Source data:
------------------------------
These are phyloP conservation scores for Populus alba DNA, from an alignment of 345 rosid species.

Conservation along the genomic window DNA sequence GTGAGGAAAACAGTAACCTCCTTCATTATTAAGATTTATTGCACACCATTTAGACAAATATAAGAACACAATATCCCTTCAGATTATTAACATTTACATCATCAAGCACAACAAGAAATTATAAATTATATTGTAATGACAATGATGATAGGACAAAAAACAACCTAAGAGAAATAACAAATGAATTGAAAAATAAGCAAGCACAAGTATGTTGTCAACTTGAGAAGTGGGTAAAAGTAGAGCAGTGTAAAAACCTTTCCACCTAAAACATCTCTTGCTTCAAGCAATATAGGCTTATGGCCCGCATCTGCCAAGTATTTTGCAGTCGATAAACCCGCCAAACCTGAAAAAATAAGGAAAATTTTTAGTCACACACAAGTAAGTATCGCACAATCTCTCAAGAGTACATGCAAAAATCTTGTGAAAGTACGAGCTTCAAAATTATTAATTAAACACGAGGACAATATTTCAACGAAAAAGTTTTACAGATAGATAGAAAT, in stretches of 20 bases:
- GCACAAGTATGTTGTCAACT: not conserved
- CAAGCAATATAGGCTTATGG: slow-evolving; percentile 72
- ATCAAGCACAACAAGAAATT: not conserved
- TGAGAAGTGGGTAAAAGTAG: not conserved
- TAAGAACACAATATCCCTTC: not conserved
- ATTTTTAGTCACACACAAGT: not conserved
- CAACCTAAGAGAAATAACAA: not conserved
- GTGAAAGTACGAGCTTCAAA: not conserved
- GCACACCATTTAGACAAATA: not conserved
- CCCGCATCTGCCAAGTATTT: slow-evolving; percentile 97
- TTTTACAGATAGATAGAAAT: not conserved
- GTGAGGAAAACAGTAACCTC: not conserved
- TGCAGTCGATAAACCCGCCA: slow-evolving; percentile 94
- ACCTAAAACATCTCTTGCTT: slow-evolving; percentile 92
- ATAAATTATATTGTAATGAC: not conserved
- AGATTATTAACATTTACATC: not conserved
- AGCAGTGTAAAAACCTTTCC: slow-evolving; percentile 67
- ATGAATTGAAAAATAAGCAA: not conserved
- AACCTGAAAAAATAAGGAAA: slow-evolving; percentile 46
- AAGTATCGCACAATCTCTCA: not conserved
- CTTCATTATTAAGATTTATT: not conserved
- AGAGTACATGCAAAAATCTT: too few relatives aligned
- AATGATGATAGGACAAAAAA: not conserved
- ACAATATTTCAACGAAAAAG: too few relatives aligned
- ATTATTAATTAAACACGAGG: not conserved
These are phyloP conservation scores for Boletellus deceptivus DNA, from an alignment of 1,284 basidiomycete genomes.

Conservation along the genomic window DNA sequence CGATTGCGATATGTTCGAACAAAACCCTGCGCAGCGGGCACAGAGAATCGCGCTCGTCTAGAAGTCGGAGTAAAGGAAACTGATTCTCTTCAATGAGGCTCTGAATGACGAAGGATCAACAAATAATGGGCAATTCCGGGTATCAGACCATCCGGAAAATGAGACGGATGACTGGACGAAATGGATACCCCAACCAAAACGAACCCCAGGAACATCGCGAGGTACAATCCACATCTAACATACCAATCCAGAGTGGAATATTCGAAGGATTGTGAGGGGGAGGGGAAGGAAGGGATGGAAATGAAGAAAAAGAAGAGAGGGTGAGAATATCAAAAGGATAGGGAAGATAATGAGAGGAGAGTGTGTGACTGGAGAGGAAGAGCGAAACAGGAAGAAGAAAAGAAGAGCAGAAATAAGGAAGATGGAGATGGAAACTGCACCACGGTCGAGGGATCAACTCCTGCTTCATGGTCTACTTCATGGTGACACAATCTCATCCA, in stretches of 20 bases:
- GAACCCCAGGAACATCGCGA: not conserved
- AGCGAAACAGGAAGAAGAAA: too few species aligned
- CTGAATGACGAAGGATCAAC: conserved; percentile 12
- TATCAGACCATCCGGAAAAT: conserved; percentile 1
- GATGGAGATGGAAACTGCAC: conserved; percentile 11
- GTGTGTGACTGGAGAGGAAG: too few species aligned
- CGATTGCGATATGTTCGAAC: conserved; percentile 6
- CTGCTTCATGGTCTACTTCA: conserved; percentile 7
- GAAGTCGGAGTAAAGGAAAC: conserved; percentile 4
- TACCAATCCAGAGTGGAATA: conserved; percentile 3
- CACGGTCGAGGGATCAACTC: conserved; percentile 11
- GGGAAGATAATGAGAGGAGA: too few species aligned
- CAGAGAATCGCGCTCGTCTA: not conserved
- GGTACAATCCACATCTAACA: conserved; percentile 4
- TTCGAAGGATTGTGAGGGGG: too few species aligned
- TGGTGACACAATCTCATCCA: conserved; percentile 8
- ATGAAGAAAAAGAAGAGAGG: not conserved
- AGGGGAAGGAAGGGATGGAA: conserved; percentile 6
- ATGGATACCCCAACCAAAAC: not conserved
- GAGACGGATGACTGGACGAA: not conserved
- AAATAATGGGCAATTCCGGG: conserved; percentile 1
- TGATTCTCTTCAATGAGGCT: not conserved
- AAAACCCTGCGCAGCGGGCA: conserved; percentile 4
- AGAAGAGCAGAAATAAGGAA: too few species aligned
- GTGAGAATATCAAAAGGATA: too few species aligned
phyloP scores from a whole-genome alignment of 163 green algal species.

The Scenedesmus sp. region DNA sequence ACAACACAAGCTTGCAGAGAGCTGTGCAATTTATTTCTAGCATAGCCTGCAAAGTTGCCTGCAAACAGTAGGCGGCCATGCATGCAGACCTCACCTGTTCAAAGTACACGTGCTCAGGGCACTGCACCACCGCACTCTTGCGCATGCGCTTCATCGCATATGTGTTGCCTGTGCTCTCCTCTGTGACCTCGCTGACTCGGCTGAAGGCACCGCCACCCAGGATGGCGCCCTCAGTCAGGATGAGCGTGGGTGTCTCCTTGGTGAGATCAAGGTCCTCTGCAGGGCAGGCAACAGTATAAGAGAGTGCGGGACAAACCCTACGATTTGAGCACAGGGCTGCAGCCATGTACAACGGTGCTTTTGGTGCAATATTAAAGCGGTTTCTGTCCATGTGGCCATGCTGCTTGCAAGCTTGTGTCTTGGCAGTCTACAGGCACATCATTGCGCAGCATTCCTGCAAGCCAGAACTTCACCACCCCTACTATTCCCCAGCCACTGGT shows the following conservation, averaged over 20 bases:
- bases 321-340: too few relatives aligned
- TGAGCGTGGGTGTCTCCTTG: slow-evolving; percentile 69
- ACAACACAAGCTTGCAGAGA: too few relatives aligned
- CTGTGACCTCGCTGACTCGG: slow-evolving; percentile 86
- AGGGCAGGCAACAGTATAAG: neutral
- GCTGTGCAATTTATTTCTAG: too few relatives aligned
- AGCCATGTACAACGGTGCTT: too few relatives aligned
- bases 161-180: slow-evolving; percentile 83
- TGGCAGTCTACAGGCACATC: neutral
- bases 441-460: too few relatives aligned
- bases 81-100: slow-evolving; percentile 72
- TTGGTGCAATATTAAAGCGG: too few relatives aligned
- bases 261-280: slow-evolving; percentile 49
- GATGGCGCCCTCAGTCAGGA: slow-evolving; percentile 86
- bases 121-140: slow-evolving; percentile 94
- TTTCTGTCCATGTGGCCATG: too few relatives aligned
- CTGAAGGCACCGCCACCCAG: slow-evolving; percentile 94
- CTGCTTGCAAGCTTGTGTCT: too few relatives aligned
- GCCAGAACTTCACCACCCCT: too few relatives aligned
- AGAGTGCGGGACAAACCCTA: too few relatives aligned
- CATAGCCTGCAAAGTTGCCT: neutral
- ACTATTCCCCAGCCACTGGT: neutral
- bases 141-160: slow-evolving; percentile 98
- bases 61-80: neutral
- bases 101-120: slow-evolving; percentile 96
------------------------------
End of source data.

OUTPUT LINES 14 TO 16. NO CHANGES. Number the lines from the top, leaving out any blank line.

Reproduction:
- GTGAGGAAAACAGTAACCTC: not conserved
- TGCAGTCGATAAACCCGCCA: slow-evolving; percentile 94
- ACCTAAAACATCTCTTGCTT: slow-evolving; percentile 92